Martinez had "some impulse control issues" stemming from a car accident, according to Randall.

His client sent an anonymous email to Kaufman saying, in part, "I was so thrilled to see you speak in person for Congressman-elect West. … I felt your plan to organize people with guns in the hills of Kentucky and elsewhere was a great idea. … I am so glad you support people who think like me."

She promised "something big around a government building here in Broward County, maybe a post office, maybe even a school."

A few hours later, WFTL officials got an anonymous call from a woman who said her husband had sent the email and was planning to open fire at a school. The officials contacted the police, who instituted a "Code Red" shutdown for about three hours.

Martinez was quickly identified as the caller and author of the email and arrested. Her ex-husband (she was divorced) had nothing to do with the incident.

Sea Change

When Martinez pleaded guilty, she reserved the right to challenge on First Amendment grounds the indictment that charged her with violating 18 U.S.C. Section 875(c).

"She didn't intend her email to be interpreted the way that it was," Randall said. "She believed that the satire in it would be apparent."

Randall argued that in a 2003 decision, Virginia v. Black, the U.S. Supreme Court reversed a long line of cases requiring only an objective intent to threaten. The ruling invalidated a conviction for violating a state law by burning a cross with the "intent of intimidating any person or group."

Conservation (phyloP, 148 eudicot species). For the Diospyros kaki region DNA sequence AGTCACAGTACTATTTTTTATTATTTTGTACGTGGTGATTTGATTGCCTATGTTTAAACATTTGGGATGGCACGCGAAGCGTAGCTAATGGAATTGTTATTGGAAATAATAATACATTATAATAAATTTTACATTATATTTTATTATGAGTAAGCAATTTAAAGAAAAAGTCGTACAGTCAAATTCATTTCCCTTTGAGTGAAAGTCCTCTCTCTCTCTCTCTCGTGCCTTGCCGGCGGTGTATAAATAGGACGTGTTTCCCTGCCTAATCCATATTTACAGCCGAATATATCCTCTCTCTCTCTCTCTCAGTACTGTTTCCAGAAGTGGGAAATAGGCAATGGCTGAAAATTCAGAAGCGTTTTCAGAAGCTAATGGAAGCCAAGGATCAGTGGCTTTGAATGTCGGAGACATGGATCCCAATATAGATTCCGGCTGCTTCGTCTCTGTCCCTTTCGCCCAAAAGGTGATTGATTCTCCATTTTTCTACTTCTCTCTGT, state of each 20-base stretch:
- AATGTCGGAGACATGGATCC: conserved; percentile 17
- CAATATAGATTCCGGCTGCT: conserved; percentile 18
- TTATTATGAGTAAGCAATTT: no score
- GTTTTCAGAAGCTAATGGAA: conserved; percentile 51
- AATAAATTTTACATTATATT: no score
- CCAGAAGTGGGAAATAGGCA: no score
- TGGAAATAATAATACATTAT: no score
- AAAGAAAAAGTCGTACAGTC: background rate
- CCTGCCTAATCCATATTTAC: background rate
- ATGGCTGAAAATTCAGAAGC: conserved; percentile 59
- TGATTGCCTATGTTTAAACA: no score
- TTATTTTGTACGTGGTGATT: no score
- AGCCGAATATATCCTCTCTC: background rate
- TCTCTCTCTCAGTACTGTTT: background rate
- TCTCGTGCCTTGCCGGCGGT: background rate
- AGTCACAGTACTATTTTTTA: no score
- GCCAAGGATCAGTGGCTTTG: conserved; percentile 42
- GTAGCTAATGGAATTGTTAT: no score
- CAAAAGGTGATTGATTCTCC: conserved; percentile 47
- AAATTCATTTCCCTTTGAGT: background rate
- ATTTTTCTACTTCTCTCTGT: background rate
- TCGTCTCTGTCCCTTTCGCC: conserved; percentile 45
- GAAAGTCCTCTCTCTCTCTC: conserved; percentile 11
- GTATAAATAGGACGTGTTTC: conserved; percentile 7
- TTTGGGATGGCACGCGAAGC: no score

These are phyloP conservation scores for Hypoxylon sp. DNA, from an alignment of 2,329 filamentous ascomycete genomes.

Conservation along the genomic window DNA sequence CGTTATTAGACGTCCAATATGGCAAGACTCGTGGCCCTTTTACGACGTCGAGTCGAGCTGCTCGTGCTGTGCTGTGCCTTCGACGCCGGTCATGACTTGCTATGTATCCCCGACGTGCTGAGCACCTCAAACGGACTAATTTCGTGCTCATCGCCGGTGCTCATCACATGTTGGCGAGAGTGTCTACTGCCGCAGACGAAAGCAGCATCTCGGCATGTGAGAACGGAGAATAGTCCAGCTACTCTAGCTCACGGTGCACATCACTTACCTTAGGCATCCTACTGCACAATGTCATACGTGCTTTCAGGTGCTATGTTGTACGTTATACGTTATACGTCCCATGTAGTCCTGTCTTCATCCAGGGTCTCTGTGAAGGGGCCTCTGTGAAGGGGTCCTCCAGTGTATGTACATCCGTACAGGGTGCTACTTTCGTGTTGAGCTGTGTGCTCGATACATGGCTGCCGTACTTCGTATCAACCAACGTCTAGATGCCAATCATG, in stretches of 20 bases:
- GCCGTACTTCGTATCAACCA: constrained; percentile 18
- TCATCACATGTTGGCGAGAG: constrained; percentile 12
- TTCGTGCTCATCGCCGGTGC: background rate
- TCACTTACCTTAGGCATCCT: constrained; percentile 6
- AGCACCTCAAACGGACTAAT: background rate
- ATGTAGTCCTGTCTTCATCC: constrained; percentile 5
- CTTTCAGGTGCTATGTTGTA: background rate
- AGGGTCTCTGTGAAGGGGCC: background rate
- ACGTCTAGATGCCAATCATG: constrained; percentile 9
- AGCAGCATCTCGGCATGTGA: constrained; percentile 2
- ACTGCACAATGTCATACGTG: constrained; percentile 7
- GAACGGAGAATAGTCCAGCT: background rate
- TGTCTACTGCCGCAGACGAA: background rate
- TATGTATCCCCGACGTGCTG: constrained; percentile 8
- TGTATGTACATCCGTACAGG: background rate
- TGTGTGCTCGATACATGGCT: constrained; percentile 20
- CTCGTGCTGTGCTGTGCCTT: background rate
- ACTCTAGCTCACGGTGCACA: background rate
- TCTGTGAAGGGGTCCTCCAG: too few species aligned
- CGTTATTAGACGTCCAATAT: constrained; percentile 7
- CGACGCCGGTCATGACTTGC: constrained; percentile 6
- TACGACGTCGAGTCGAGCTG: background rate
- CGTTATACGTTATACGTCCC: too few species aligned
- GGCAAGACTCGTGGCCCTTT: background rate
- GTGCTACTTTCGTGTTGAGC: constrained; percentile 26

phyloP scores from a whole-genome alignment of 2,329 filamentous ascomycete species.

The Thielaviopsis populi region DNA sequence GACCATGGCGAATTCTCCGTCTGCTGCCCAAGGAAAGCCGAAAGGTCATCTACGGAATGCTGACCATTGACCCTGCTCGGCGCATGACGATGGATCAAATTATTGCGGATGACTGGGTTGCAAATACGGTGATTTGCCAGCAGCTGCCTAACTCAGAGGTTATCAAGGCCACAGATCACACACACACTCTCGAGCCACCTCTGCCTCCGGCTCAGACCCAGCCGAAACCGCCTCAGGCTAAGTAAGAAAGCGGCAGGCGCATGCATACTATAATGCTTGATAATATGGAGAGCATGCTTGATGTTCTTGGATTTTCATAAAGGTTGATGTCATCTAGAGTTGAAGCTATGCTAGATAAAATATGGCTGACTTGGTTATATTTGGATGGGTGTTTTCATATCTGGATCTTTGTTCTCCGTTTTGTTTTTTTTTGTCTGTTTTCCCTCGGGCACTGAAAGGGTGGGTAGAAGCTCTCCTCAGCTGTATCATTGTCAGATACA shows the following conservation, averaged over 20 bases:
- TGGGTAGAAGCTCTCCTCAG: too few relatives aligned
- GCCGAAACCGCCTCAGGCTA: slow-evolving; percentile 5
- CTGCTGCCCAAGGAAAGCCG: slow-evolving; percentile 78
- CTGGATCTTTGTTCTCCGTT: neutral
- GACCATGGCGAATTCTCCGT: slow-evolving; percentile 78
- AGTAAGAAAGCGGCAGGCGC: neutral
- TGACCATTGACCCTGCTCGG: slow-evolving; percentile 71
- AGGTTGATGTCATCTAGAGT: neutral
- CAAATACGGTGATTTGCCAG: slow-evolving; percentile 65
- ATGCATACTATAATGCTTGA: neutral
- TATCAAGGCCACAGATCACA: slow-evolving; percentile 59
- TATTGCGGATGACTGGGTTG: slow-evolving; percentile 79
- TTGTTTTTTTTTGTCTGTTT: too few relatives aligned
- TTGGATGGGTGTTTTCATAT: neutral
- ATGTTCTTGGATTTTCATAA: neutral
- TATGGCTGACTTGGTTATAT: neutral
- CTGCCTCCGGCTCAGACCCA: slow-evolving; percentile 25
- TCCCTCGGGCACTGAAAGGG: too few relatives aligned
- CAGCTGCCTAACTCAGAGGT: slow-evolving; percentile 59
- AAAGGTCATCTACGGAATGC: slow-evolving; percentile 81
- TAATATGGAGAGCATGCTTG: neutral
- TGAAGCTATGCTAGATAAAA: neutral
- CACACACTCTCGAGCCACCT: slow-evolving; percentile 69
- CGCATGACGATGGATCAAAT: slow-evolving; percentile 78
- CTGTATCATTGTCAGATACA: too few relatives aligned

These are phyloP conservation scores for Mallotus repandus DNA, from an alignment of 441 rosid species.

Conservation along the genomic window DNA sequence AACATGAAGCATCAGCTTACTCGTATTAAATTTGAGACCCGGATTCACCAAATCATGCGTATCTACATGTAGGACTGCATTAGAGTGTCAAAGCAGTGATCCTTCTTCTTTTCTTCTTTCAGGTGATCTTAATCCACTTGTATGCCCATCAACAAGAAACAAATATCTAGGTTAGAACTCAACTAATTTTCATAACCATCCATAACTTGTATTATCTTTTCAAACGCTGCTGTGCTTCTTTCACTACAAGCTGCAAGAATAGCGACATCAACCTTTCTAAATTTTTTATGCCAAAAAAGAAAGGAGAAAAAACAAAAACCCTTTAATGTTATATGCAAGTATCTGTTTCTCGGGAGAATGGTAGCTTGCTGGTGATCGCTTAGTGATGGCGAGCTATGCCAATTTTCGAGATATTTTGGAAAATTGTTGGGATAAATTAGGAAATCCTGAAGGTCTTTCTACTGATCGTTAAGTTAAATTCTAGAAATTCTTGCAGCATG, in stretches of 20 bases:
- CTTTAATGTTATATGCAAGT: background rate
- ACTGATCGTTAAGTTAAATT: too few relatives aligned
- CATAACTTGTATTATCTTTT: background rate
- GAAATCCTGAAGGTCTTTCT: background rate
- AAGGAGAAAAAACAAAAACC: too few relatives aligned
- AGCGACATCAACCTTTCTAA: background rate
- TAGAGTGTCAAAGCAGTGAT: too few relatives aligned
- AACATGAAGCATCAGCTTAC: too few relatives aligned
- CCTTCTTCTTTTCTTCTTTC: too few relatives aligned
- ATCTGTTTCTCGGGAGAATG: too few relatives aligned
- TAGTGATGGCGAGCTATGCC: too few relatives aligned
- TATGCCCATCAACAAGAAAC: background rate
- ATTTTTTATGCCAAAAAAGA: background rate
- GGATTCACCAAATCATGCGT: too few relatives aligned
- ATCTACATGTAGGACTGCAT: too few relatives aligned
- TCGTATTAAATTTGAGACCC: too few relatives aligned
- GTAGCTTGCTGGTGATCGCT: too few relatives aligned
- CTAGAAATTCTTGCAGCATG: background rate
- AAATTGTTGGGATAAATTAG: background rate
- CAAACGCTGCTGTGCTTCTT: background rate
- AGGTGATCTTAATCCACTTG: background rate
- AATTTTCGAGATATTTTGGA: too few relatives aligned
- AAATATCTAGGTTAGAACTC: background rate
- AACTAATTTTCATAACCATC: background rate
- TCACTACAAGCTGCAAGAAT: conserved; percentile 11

The justices did not speak with one voice, but a plurality held that since the statute had no requirement of mens rea, or guilty knowledge, it covered more than true threats and "created an unacceptable risk of the suppression of ideas."

From this Randall extrapolated that Black made a subjective-intent analysis part of the true threats doctrine. The Eleventh Circuit disagreed.

"Black did not work a 'sea change,' tacitly overruling decades of case law by importing a requirement of subjective intent into all threat-prohibiting statutes," the opinion said.

The court noted it was joining the four circuits that have addressed the issue by sticking with an objective definition of a true threat: "a communication that, when taken in context, 'would have a reasonable tendency to create apprehension that its originator will act according to its tenor.' "

To date the Ninth Circuit in U.S. v. Cassel in 2005 is the only federal appellate court to fully embrace the subjective-intent analysis.

Still, Randall believes the circuits could use some guidance from above. He said there are subjective-intent stirrings in the Seventh and Tenth circuits and a "persuasive" dissent in the Fourth Circuit. He said the Third Circuit sets a different standard for verbal conduct like cross-burning than for pure speech.

"The Third would give more protection to someone who stuck up their middle finger than someone who actually said the words."